Wednesday, March 17, 2010
Low-interest carrots to tempt home buyers
A skirmish of sorts has broken out on the home loans front with banks pushing down their interest rates a notch or two over the past week or so. The first volley was fired by DBS Bank and the others have responded.
This is welcome news for home owners and investors who are looking to re-price or refinance their home loans. The rates also provide a positive backdrop to the upturn in the property market. But advisers are telling clients to be prudent and watch their debt servicing ratios.
To date, it appears that Maybank is offering the most attractive loan rates in terms of variable rate loans – and not just for the first ‘honeymoon’ year. Maybank’s package, which is based on an internal board rate, starts from 1.18 per cent for the first year and edges up to 2.28 per cent in the third year.
For those who prefer a more transparent benchmark rate – typically Sibor (Singapore interbank offered rate) or SOR (Singapore swap offer rate) – the spread over the benchmarks has plunged to 0.5 per cent. DBS uses Sibor and OCBC uses SOR.
As always, there is no free lunch. Lower rates usually come with shorter lock-in periods. Borrowers who want certainty in the rate they pay over a longer period should be prepared to pay more and be locked in for two to three years.
The big question is the direction of interest rates. The widespread expectation among home owners is that rates will head up at some point in the next year or two. Rates are currently close to their all-time lows over 10 years. Between March 2000 and 2009, the lowest points for Sibor and SOR were 0.56 and 0.54 per cent, respectively, in 2003. Today Sibor and SOR are not much higher at 0.66 and 0.42 per cent, respectively.
Alvin Liew, economist at Standard Chartered Bank, says the 3 month Sibor rate could stay below one per cent over the next two years, in line with the bank’s expectations for USD Libor.
‘Moderate loan demand and ample SGD liquidity will also help to keep rates low. While we believe there is a possibility that the Fed would increase further the discount rate spread over the Federal Funds Target Rate (FFTR), this should be viewed as a continuation of financial market normalisation, and not signalling any change in the FFTR until late 2011.’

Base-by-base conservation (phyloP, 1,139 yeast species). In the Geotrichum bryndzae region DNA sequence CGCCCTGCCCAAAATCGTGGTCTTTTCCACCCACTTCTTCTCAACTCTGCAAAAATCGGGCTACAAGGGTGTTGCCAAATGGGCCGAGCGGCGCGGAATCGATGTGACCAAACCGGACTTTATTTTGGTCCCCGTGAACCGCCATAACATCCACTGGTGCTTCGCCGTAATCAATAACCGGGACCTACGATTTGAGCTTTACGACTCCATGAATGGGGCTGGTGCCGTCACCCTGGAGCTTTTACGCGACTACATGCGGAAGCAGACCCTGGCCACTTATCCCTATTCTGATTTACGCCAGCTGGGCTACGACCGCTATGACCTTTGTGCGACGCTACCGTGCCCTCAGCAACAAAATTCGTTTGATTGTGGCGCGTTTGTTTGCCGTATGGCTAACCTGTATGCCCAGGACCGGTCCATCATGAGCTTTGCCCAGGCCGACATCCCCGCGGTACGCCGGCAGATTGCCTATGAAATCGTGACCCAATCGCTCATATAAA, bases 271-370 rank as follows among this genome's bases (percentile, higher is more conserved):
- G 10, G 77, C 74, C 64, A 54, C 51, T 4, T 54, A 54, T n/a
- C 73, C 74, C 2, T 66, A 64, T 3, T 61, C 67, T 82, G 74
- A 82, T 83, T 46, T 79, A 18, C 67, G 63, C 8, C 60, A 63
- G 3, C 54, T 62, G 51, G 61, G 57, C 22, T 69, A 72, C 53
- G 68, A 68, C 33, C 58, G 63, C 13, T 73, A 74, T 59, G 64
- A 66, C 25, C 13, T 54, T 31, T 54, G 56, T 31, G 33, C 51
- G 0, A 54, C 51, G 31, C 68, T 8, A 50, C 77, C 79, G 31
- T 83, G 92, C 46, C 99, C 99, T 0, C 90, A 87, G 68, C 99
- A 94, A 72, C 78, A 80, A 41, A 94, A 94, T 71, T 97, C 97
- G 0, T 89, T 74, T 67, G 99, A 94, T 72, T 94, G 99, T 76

OCBC’s head of treasury research and strategy Selena Ling says any upward rate movement is likely to be ‘quite gradual’. ‘The liquidity story is still intact, and none of the central banks are really talking about aggressive tightening.’
Sibor reflects the interest rate that a bank charges another for the excess SGD it does not need. It is influenced by US interest rates and domestic loan demand, says Mr Liew.
SOR, on the other hand, includes bank funding costs. It is typically slightly higher than Sibor; but the last few months have seen SOR fall below Sibor. While most banks peg their benchmark rates to 3 or 12 month rates, Citi is even giving customers a choice of one month Sibor.
Mortgage adviser Patrick Tan of Morgan Mortgage International is advising home owners not to leap too quickly into a long fixed rate contract as the differential in servicing costs between a floating and fixed package can be substantial. ‘Even if the variable Sibor or SOR rate does move up, it will not move up too much or too quickly unless we see an inflationary scenario in our economy.’
Fixed rate packages start at about 1.25 per cent for Stanchart, but only for one year. The second year moves to a Sibor-plus rate. OCBC and Citi’s two-year fixed rate are currently at 1.88 per cent per annum, with a two-year lock-in.
DBS says its fixed rate packages remain ‘very popular’ with about 60 per cent of customers opting for them. Says a spokesman: ‘The response is not surprising as they were designed specifically to give home owners both the certainty in repayments over three years, and the flexibility to make partial repayments. The flexibility is usually not found in fixed rate packages.’
Dennis Khoo, Stanchart’s general manager (retail banking products) says: ‘We continue to see a balanced demand for both fixed and floating rate (packages).’
Citi said it continues to offer an interest offset feature where deposits in the offset account earn an interest which can be offset by up to 70 per cent against the loan rate. Says Vibha Coburn, Citi business director for secured finance: ‘Our packages are tailored to our customers’ needs… and we advise customers to take a long term perspective when planning their home loans, rather than go for the lowest price points.
Meanwhile, banks have also speeded up loan approvals. DBS says more than 50 per cent of loan clients get their loans approved with an offer letter within the same day.
Stanchart says it offers ‘approval in principle’ within 15 minutes at showflats, which it says is a first. A spokesman says: ‘This way customers know how much they can afford to borrow without over-leveraging.’ In-principle approval is based on basic information such as monthly ncome and other financial commitments. Final approval is subject to necessary documentation.
Providend’s head of financial planning Eddy Cheong is advising clients to follow the prudent path. ‘For a start, do your budgeting and know your limits. Don’t assume interest rates will stay this low. Make sure you can still afford the loan if interest rates go up to 3 to 4 per cent.’ The annual debt repayment over annual salary ratio should ideally be less than 35 per cent. Anything above 45 per cent is seen as excessive, he says.
Source: Business Times, 17 Mar 2010
Labels: Housing Loans